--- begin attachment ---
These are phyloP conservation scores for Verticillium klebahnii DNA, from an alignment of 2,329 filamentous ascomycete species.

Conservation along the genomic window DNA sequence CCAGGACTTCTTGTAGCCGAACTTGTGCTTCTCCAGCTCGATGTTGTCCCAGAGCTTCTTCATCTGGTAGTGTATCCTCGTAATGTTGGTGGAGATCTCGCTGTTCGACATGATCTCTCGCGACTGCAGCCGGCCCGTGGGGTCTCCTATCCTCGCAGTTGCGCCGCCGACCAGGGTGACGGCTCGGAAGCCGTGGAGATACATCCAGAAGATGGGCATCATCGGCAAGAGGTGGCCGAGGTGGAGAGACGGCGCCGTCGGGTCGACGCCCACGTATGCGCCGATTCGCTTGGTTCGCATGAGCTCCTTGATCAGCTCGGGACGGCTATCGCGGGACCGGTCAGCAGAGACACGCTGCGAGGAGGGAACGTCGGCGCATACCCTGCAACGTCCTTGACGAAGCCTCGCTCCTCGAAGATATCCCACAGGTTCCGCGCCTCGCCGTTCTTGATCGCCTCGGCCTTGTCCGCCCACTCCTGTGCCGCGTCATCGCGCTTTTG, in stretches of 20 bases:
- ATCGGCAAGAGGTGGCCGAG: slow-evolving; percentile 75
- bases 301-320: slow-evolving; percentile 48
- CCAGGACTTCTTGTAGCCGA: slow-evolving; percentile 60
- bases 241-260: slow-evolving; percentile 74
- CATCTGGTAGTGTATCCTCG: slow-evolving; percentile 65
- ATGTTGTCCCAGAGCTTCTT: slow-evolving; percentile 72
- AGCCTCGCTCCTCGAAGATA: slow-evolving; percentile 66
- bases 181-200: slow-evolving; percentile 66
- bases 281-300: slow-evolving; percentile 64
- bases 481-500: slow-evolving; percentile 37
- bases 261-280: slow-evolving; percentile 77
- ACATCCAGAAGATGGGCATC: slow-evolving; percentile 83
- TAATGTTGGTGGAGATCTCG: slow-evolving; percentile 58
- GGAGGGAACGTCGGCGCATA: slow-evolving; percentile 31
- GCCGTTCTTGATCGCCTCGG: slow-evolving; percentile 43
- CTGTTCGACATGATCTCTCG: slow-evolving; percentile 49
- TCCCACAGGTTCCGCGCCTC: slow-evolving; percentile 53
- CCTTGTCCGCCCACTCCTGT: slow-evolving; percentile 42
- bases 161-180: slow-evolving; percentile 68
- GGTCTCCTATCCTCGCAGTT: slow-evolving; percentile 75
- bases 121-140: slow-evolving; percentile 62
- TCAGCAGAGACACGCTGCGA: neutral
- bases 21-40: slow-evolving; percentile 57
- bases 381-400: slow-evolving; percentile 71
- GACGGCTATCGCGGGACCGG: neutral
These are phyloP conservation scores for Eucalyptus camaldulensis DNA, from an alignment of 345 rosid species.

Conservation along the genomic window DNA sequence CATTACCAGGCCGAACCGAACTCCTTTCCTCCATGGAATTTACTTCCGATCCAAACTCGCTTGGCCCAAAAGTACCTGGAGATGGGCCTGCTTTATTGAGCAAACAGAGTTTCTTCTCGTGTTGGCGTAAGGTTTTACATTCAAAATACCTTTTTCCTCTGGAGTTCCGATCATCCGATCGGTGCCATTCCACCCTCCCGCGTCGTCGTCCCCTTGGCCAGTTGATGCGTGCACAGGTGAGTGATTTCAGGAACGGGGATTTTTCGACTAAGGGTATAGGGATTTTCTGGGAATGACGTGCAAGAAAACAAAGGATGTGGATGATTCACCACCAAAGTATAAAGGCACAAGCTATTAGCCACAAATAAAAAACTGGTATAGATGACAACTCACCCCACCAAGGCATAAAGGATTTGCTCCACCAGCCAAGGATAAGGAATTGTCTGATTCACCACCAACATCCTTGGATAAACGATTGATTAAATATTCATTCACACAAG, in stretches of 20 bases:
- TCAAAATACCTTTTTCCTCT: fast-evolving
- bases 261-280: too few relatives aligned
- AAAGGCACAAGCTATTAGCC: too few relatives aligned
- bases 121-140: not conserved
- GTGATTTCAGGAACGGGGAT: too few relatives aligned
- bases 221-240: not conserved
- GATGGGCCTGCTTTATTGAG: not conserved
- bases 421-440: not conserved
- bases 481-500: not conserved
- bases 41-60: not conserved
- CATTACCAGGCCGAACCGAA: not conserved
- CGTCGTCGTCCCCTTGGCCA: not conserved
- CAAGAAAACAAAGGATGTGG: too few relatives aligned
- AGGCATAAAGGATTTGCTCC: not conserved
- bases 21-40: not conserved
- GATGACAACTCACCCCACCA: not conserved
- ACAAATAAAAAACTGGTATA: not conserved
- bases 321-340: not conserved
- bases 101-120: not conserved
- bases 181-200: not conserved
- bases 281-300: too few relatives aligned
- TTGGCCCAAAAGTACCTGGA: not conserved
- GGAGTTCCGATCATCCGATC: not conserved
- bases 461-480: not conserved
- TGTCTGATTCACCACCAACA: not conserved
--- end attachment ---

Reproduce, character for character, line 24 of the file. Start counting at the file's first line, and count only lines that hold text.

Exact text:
- TCAGCAGAGACACGCTGCGA: neutral